It's possible for these vendors to sustain pricing at zero by subsidizing the cost of software development. One such technique is to bundle software with the sale of something else, though you might be accused of predatory pricing.
"It's hard to have a clear advantage in getting software widely accepted just because it's free. That's because Microsoft can distribute a lot of good software, like browsers and email clients, for free, making money in less direct ways."
Steve Wozniak, Jan 2000
Apple's position is to sell a unique computing experience to consumers, and make its profit from hardware sales. To appeal to its intended audience, Apple, like Microsoft, bundles applications with its operating system.
As a result, Apple is competing indirectly against third party developers, such as yourself, and possesses a natural advantage in owning the platform and its APIs. Here are a few examples of Apple's bundled applications and those trying to compete against them.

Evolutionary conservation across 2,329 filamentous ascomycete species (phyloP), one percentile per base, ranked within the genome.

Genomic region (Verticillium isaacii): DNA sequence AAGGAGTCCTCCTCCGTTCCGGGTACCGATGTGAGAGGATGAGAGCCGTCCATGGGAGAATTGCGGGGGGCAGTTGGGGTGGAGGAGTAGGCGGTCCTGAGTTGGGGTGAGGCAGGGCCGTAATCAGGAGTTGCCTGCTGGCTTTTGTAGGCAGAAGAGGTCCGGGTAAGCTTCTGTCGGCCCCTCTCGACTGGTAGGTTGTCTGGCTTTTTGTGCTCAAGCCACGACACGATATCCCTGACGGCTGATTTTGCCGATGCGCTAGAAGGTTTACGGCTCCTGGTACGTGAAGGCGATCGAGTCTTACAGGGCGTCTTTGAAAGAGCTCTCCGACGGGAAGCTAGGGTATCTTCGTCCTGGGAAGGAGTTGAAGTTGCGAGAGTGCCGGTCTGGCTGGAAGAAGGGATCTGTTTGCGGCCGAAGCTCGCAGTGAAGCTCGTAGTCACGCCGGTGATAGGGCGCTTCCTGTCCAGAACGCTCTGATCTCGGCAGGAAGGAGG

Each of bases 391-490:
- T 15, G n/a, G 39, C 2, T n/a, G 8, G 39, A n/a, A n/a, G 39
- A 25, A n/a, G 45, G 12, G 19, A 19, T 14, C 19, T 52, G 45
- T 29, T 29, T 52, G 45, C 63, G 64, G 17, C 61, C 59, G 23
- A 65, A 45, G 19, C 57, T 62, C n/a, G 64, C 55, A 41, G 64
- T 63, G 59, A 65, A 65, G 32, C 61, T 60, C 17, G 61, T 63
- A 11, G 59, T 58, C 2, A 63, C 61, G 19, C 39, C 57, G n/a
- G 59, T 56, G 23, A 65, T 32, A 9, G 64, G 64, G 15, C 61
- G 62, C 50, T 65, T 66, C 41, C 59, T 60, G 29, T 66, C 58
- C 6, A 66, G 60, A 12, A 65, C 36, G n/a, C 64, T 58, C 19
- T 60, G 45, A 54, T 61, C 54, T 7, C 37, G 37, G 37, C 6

- Mail.app - Eudora, Entourage
- iTunes - MacAmp, Audion
- iMovie - Premiere
- Safari - Chimera, OmniWeb
- iChat - AIM, Jabber, Adium
- Sherlock - Watson
- DevTools ProjectBuilder, InterfaceBuilder - CodeWarrior
Bundled applications can present you with high entry barriers due to the switching costs involved. Often, the bundled applications will be good enough for many users, and they will see no reason to pay for substitutes.
Lock-in can prevent users switching applications. Users invest time in learning how to use software, and may be unwilling to forego that investment. Users may be locked in by the network effects of closed standards, or belong to a community -- such as with instant messaging -- from which they are reluctant to leave.